Boxers Sports Bar brand has tapped an undiscovered marketplace
Gay bars have traditionally had certain themes, from leather bars, to dance clubs, to country and western bars. There has always been something for everyone. Well, almost everyone. The Boxers franchise came roaring into New York City several years ago and gave locals, as well as bridge and tunnel Jersey boys, a place to go catch the latest Giants or Eagles or Devils games.
Based on the success of the original bars and the new locations that seem to be popping up everywhere, Boxers co-owners Bob Fluet and Rob Hynds seem to have tapped an undiscovered marketplace. They show no sign of stopping now. I sat down with co-owner Rob Hynds to chat about what makes a great gay bar from a management perspective. We also touched upon the growing trend of straight women in gay bars, and what he sees as the future for Boxers.
Michael Cook: How do you straddle the sports bar atmosphere and vibe, while still keeping it a traditional gay bar that has showings of RuPaul’s Drag Race?
Rob Hynds: You know, the gay bar has kind of evolved through the years. The original Boxers opened nine years ago and back then, we were totally paranoid to do too much of either aspect really. We thought maybe if we were too much of a generic sports bar, the “masculine” sports bar if you will, that would turn off some of the gay community. As it has evolved, we have found that there is definitely room for both.
The live games are over by ten or eleven in the evening, and it always kind of just works out. There are enough televisions, and in some of the Boxers Sports Bar locations, we even have different sound systems to accommodate everyone. Through the years, we have tried to have fun with our marketing as well, with things like “Drag Is A Sport” as a tag line. We are a gay sports bar where drag is a sport kind of thing.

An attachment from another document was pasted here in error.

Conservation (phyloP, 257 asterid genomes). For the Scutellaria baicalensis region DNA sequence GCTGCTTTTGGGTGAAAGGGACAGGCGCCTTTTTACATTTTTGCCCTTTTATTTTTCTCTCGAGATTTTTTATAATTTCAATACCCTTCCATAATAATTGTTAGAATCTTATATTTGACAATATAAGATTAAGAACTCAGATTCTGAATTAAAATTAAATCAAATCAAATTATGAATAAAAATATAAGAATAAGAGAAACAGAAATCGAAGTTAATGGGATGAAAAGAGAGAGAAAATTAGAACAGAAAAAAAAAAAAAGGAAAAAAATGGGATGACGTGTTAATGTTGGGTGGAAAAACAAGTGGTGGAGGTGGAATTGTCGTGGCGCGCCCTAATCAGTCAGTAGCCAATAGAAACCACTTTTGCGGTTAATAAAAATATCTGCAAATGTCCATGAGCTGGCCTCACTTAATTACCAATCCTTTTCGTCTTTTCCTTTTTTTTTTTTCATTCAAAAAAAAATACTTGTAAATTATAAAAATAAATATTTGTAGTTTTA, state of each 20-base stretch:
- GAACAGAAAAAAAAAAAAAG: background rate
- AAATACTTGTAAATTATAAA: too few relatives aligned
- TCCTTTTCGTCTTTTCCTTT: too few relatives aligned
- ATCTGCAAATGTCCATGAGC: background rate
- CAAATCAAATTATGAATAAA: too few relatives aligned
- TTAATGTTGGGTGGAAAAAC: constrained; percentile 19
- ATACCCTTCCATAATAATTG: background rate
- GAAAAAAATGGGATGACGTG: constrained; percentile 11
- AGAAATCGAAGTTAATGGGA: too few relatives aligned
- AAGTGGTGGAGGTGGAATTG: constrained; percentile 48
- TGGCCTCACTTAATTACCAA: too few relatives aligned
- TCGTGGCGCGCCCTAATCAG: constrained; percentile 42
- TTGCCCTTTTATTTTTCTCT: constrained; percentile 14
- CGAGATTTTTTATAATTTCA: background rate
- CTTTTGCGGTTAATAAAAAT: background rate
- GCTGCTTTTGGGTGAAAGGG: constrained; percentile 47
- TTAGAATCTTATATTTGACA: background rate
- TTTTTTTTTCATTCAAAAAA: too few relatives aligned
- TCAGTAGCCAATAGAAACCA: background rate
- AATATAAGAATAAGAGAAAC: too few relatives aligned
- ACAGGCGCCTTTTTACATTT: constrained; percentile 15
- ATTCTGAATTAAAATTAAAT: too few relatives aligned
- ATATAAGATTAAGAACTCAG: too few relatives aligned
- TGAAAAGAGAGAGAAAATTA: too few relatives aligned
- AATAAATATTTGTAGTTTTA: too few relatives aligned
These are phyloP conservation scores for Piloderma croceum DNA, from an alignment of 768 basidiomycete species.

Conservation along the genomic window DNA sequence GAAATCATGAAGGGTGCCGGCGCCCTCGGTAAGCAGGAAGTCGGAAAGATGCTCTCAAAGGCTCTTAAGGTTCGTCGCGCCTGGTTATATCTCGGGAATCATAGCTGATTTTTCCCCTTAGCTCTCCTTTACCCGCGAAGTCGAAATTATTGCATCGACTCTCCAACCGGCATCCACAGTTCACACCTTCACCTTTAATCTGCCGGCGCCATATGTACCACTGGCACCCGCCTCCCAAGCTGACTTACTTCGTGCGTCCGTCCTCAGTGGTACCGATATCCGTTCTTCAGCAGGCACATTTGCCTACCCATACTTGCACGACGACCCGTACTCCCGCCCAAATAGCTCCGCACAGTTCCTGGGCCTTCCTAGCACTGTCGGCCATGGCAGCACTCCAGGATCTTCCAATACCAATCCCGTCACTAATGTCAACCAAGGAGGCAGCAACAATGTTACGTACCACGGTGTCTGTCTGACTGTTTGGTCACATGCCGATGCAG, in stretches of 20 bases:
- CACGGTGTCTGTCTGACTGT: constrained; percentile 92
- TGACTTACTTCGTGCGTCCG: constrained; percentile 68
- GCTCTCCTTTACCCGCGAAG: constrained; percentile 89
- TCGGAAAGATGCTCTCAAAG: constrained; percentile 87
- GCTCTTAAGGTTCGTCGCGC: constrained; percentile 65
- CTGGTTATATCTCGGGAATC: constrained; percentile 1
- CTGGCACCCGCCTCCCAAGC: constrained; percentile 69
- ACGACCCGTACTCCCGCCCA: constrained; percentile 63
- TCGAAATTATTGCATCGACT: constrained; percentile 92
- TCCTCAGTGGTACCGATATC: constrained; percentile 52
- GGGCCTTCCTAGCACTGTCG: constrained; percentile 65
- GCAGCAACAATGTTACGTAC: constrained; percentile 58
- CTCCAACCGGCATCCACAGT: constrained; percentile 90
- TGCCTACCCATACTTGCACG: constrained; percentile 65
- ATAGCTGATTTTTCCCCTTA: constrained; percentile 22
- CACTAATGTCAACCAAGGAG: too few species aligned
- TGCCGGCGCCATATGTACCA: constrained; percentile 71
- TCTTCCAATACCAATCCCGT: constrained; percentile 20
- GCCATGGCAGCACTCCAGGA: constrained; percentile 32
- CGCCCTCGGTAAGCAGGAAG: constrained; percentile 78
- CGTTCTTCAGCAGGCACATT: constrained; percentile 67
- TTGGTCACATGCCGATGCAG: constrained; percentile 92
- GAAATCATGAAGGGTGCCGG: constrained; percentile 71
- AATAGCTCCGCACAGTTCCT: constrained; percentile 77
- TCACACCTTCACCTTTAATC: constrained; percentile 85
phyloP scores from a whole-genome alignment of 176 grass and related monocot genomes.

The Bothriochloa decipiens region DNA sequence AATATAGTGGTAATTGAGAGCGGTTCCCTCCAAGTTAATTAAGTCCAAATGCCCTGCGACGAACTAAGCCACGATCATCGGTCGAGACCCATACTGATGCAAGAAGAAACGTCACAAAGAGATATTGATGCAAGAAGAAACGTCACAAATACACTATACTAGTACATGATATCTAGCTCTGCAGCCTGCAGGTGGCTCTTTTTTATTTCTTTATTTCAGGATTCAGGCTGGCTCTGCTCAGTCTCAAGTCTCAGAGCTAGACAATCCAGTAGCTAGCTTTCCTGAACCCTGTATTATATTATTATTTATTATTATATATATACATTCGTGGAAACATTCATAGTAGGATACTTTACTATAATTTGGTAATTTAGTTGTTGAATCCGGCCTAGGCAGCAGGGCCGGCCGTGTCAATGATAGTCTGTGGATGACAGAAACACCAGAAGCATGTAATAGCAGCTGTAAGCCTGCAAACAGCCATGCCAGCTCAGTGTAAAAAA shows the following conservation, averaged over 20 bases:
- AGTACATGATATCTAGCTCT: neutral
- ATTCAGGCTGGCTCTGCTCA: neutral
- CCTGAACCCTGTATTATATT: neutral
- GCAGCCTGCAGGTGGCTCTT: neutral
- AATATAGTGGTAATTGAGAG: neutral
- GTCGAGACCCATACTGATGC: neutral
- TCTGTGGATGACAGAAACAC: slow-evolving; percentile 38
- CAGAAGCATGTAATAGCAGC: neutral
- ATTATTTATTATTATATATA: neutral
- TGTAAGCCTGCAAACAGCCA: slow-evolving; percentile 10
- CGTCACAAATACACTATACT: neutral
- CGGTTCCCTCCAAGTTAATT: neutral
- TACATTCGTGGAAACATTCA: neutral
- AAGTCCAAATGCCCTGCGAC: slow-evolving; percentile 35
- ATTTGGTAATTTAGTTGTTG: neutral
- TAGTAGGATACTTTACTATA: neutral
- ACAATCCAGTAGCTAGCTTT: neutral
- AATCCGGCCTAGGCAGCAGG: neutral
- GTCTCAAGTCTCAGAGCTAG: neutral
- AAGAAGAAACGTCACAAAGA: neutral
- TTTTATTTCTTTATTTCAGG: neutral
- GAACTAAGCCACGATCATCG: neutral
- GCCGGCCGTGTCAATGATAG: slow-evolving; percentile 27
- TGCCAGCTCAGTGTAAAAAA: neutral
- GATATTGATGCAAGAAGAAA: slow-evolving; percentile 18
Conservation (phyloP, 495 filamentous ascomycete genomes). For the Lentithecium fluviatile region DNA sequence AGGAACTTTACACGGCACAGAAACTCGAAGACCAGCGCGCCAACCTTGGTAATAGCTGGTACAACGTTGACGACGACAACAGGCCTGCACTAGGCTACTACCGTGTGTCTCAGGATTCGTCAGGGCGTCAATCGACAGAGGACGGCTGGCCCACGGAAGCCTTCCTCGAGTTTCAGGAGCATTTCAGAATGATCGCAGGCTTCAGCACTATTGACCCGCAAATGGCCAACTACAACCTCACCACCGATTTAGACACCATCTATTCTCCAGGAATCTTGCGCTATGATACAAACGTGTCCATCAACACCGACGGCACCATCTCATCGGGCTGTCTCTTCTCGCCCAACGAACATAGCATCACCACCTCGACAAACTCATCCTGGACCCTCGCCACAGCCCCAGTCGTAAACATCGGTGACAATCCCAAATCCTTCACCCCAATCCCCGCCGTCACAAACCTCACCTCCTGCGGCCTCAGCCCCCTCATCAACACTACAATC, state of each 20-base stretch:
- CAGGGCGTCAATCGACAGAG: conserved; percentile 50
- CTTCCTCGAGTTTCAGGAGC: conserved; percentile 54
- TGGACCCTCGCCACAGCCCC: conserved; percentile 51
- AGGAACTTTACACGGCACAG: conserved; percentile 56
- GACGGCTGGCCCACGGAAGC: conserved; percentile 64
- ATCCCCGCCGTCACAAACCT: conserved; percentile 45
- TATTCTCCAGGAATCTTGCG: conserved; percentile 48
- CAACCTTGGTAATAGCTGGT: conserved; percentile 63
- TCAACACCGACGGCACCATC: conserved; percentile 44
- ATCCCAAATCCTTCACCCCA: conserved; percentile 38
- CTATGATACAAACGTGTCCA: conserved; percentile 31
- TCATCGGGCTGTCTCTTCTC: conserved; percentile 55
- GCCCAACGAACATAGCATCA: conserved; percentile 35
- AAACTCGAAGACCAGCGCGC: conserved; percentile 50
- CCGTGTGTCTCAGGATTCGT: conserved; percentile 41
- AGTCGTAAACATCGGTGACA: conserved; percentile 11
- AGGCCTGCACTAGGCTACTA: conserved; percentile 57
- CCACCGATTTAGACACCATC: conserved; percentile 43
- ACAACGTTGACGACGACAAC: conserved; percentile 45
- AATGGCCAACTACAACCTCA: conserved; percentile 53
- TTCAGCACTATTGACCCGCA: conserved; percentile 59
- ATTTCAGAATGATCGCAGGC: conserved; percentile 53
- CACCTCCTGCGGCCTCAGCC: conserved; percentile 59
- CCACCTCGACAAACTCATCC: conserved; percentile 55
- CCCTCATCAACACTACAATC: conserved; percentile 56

Boxers is a place guys can bring their family to
Was it initially difficult to get straight men to come into a gay sports bar?
RH: From the beginning, we wanted Boxers to be a mix of different people. As a kid, I would go to bars and it was either the “men’s bar” where women were not allowed in, or it was the leather bar that restricted guys with sneakers. There was all kinds of divisiveness! I did not want that at Boxers, for many reasons. Obviously, there is a bigger market being open to more people. I also wanted guys to be able to come with their moms. It’s one thing Bob (Fluet ) and I are proud of. Boxers is a place guys can bring their family to.
Back in the 90’s in New York City, there were bars that physically did not let women come into the bar unless they were accompanied by women. Fast forward to 2018, and we have women coming into bars with bachelorette parties and groups of women coming alone because, among other reasons, they are not harassed at gay bars. What are your feelings on this as a business owner?
RH: I have heard that rift from gay men who complain that there are too many women at a bar. Honestly, it’s still ninety-nine percent gay men at the gay bars I see in New York City. But we welcome women at Boxers Sports Bar. If a guy doesn’t like it, than perhaps Boxers isn’t the place for him. We want everyone here. If that is not comfortable for a guy, or he thinks it’s going to get in the way of him getting laid, there are still bars in that will tell women that they are a “men’s bar.”